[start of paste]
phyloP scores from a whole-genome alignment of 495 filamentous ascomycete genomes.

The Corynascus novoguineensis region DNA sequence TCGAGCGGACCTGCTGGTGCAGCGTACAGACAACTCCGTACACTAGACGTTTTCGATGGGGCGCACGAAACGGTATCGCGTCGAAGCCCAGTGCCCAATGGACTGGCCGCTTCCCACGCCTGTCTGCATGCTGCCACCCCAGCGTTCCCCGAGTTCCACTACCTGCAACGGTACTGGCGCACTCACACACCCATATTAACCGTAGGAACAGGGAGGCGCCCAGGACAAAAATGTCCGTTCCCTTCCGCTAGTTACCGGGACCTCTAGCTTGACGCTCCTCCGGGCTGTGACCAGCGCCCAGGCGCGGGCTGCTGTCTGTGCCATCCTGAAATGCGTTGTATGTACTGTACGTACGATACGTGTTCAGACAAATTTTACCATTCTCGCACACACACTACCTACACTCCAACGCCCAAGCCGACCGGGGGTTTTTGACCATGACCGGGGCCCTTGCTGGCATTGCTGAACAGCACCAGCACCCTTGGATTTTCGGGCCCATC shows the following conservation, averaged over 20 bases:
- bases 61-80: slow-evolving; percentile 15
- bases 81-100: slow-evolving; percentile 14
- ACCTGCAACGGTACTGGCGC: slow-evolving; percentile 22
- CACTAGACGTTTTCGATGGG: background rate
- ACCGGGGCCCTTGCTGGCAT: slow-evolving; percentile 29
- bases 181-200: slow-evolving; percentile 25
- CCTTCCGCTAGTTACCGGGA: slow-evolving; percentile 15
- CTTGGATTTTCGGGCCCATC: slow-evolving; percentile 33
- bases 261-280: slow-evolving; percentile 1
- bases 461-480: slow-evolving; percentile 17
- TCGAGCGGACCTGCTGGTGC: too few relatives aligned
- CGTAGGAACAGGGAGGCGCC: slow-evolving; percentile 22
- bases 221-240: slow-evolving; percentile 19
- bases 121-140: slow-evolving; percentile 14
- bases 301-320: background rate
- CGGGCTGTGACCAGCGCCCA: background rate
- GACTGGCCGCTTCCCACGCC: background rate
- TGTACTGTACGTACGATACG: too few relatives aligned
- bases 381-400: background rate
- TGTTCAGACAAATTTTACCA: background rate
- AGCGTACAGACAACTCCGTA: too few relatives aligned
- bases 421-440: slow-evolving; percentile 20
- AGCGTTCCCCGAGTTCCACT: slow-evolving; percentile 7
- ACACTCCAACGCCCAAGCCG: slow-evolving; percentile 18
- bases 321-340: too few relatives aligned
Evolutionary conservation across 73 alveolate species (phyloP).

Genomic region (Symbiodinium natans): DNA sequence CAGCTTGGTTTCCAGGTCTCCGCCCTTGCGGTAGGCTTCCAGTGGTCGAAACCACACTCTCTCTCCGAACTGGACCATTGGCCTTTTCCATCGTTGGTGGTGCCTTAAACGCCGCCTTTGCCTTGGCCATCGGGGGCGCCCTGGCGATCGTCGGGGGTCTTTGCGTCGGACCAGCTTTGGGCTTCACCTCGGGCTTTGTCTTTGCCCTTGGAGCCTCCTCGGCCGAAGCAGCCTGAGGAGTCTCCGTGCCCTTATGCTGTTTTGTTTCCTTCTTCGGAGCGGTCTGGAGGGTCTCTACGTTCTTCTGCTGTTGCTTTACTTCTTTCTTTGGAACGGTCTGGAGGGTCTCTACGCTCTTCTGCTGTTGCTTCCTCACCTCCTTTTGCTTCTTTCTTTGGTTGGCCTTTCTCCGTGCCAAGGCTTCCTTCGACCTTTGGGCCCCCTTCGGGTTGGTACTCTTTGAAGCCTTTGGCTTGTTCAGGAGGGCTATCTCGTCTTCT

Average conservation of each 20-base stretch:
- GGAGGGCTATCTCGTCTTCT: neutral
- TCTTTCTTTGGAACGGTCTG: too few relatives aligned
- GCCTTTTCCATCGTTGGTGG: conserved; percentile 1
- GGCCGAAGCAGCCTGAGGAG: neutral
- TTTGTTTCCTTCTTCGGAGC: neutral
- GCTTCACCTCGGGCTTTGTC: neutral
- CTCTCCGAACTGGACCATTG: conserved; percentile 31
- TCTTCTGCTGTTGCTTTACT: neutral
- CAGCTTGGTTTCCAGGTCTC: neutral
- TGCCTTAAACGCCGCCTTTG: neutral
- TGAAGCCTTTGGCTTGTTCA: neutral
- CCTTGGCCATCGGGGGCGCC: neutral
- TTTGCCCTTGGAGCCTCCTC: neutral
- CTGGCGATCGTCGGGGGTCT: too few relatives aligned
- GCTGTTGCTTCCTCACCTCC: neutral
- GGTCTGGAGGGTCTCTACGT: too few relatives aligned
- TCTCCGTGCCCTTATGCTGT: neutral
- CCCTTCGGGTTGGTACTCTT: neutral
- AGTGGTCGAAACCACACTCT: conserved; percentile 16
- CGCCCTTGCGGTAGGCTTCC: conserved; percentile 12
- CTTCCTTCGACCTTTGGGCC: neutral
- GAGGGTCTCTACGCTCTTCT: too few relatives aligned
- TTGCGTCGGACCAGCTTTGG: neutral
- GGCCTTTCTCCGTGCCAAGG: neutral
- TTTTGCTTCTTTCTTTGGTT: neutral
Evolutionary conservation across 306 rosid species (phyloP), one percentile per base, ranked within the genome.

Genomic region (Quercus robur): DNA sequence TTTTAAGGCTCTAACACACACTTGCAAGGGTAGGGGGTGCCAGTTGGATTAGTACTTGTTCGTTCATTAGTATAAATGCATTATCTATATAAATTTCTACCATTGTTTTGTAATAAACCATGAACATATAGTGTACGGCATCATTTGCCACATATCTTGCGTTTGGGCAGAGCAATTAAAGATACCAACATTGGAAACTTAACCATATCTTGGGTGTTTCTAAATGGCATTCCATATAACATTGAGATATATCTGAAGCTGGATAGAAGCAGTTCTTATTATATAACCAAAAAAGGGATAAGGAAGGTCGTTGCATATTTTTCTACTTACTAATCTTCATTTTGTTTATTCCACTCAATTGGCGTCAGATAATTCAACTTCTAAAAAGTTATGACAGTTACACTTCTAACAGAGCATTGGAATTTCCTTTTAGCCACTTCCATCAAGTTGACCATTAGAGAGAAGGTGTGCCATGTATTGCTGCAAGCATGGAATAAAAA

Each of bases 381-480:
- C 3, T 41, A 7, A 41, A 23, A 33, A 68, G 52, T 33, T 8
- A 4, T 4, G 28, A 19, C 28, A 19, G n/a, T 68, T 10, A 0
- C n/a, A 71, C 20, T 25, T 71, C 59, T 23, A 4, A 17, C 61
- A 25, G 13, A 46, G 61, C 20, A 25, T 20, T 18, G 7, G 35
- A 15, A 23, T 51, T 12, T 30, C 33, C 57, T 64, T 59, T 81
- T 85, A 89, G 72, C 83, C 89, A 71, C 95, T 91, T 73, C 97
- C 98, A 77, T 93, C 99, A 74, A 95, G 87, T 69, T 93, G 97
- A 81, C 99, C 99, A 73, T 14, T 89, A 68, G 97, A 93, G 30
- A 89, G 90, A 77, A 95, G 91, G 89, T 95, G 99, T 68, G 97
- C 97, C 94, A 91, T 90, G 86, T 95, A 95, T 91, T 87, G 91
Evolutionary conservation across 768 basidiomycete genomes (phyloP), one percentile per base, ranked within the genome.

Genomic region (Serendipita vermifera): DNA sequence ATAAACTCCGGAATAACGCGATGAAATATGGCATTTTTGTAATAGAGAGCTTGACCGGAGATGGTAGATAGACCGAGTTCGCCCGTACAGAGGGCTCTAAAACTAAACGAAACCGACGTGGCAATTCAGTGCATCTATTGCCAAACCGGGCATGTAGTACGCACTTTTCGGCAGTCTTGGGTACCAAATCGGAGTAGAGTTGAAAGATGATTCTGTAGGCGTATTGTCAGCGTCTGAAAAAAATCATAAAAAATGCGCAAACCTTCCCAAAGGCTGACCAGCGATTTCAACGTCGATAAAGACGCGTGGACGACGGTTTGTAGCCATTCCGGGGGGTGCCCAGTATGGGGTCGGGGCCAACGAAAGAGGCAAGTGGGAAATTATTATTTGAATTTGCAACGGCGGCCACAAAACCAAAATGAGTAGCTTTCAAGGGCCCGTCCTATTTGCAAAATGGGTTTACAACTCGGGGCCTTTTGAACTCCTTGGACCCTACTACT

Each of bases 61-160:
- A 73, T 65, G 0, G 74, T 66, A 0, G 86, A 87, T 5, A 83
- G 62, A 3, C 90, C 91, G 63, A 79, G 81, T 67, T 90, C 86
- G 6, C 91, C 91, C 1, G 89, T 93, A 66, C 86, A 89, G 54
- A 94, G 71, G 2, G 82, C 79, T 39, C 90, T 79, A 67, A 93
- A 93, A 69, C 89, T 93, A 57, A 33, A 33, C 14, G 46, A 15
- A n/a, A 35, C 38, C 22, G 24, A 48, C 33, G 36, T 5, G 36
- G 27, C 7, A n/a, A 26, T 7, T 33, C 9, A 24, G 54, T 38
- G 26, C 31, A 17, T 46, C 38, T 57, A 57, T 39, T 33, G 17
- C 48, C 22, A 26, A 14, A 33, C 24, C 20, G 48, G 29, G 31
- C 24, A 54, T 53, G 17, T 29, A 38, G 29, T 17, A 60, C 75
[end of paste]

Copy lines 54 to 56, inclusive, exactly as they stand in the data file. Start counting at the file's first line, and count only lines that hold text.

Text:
- GGCCTTTCTCCGTGCCAAGG: neutral
- TTTTGCTTCTTTCTTTGGTT: neutral
Evolutionary conservation across 306 rosid species (phyloP), one percentile per base, ranked within the genome.